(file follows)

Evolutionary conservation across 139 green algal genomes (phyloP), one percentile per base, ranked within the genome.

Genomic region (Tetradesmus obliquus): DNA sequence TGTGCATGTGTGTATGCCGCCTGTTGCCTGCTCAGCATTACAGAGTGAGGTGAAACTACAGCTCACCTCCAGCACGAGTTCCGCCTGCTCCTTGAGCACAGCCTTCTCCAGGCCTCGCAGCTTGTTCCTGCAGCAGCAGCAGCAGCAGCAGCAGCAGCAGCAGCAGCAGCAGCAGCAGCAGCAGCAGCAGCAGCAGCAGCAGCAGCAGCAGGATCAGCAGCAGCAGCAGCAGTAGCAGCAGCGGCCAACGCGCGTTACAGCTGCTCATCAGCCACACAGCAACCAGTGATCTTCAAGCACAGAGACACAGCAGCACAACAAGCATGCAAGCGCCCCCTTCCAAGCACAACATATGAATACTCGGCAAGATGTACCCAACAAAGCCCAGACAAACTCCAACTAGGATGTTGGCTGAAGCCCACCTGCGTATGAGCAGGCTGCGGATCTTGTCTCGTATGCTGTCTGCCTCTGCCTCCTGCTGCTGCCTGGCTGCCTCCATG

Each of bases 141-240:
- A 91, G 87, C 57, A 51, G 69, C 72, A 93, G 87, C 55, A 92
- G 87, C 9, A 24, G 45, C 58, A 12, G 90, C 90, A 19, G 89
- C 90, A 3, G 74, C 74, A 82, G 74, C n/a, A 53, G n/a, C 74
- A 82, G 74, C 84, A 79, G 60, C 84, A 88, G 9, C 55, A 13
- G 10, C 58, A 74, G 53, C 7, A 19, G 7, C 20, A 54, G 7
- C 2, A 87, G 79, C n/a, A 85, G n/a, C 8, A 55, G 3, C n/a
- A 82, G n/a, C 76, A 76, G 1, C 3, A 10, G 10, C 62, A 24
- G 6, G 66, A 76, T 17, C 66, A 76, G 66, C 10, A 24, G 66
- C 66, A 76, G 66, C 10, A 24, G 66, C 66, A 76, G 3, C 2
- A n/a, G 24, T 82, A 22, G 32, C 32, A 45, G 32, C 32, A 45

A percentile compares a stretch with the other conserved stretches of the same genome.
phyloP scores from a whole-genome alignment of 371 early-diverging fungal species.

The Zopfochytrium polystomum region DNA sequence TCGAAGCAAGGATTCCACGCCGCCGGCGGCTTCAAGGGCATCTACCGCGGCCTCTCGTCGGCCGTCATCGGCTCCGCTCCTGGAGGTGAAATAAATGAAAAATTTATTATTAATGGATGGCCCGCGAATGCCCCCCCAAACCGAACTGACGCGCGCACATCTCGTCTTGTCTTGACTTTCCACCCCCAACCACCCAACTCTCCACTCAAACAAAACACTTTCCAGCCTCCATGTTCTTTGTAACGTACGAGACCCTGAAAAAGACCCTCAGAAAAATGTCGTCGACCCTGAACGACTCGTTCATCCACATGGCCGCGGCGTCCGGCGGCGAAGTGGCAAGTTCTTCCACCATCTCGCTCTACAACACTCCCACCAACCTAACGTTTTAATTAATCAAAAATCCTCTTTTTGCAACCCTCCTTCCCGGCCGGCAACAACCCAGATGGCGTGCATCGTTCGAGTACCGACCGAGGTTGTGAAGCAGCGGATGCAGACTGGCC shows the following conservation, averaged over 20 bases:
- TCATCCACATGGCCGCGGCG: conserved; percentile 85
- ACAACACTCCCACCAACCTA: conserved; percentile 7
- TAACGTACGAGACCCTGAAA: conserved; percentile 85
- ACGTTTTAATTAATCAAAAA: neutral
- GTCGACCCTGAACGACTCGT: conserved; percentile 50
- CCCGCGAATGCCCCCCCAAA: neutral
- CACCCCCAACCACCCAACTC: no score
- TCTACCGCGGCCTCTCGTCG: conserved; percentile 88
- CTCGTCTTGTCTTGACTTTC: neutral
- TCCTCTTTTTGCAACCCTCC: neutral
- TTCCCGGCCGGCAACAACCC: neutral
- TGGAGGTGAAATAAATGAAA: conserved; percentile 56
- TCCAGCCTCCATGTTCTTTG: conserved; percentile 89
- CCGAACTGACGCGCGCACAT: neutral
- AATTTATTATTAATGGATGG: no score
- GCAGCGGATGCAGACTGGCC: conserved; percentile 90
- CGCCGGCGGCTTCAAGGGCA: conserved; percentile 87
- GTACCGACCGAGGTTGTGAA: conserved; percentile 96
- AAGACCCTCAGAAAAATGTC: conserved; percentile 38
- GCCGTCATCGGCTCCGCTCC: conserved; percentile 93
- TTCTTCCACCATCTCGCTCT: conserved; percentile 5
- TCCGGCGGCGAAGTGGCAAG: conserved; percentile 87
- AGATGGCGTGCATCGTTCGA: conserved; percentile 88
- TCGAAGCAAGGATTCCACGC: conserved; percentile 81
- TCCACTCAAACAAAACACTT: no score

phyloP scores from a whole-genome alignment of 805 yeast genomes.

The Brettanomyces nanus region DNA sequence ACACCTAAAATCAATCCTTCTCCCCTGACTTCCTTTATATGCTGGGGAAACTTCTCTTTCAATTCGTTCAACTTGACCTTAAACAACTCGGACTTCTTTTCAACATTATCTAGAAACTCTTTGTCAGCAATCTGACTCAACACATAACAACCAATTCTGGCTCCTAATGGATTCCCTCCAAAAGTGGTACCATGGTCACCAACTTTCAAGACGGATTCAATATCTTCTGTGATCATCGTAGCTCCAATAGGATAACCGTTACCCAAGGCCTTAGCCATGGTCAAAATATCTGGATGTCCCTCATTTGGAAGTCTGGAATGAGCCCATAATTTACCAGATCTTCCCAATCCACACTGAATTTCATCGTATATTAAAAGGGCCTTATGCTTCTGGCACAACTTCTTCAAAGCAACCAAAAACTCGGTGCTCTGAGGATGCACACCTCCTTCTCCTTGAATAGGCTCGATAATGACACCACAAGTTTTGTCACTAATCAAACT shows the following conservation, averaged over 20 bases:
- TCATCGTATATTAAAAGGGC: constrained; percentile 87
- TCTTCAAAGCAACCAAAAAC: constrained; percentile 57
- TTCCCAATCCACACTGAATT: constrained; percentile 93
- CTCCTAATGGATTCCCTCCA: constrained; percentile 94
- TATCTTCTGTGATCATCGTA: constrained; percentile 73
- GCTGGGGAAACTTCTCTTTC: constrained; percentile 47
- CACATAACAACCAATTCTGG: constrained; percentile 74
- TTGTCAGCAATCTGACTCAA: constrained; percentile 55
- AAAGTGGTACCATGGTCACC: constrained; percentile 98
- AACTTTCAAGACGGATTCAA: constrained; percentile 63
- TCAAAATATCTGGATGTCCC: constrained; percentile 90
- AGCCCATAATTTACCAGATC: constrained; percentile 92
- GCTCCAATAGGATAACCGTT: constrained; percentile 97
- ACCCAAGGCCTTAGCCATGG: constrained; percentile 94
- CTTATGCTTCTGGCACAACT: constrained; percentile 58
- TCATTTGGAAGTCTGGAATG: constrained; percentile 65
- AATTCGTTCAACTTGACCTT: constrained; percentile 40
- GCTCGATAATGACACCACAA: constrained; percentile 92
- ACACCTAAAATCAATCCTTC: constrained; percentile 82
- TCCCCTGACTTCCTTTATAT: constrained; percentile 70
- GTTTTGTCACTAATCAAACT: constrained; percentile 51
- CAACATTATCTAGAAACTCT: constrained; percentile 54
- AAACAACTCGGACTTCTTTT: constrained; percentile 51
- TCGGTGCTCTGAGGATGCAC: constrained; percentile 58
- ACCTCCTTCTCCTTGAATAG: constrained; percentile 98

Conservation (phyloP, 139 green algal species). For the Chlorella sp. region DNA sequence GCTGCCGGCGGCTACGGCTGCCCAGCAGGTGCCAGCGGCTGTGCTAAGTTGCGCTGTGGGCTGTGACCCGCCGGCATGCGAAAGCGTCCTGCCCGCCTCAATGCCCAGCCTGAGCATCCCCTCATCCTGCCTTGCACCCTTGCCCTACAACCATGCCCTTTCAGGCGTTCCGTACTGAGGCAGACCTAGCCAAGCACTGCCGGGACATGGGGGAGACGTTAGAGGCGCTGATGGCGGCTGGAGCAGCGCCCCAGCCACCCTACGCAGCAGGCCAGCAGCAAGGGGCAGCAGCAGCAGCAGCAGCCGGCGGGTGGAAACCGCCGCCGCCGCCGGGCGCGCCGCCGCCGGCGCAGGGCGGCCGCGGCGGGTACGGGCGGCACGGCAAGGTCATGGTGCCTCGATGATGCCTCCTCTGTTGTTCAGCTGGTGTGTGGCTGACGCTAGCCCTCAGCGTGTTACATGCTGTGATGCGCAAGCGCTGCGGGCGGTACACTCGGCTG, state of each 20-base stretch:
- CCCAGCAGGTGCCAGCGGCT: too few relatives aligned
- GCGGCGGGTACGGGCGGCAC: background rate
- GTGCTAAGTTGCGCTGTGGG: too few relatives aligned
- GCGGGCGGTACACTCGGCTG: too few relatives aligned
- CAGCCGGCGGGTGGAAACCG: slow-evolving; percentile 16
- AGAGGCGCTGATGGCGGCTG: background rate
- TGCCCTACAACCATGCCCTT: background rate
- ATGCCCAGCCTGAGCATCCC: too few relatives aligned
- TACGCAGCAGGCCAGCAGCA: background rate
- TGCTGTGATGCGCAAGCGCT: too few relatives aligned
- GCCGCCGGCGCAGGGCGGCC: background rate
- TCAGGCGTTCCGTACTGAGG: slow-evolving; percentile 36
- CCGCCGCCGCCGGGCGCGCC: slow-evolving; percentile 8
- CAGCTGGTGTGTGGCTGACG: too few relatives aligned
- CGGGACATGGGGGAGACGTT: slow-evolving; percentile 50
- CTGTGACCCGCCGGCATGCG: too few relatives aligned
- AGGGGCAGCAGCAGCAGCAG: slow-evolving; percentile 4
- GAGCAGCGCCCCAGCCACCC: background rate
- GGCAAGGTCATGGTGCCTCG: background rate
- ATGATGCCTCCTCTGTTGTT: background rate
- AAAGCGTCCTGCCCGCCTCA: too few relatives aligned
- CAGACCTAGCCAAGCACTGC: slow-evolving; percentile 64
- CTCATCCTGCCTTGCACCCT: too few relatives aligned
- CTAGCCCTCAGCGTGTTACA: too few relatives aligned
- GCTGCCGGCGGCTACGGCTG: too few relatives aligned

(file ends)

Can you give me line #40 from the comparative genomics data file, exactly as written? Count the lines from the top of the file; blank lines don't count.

- TCGAAGCAAGGATTCCACGC: conserved; percentile 81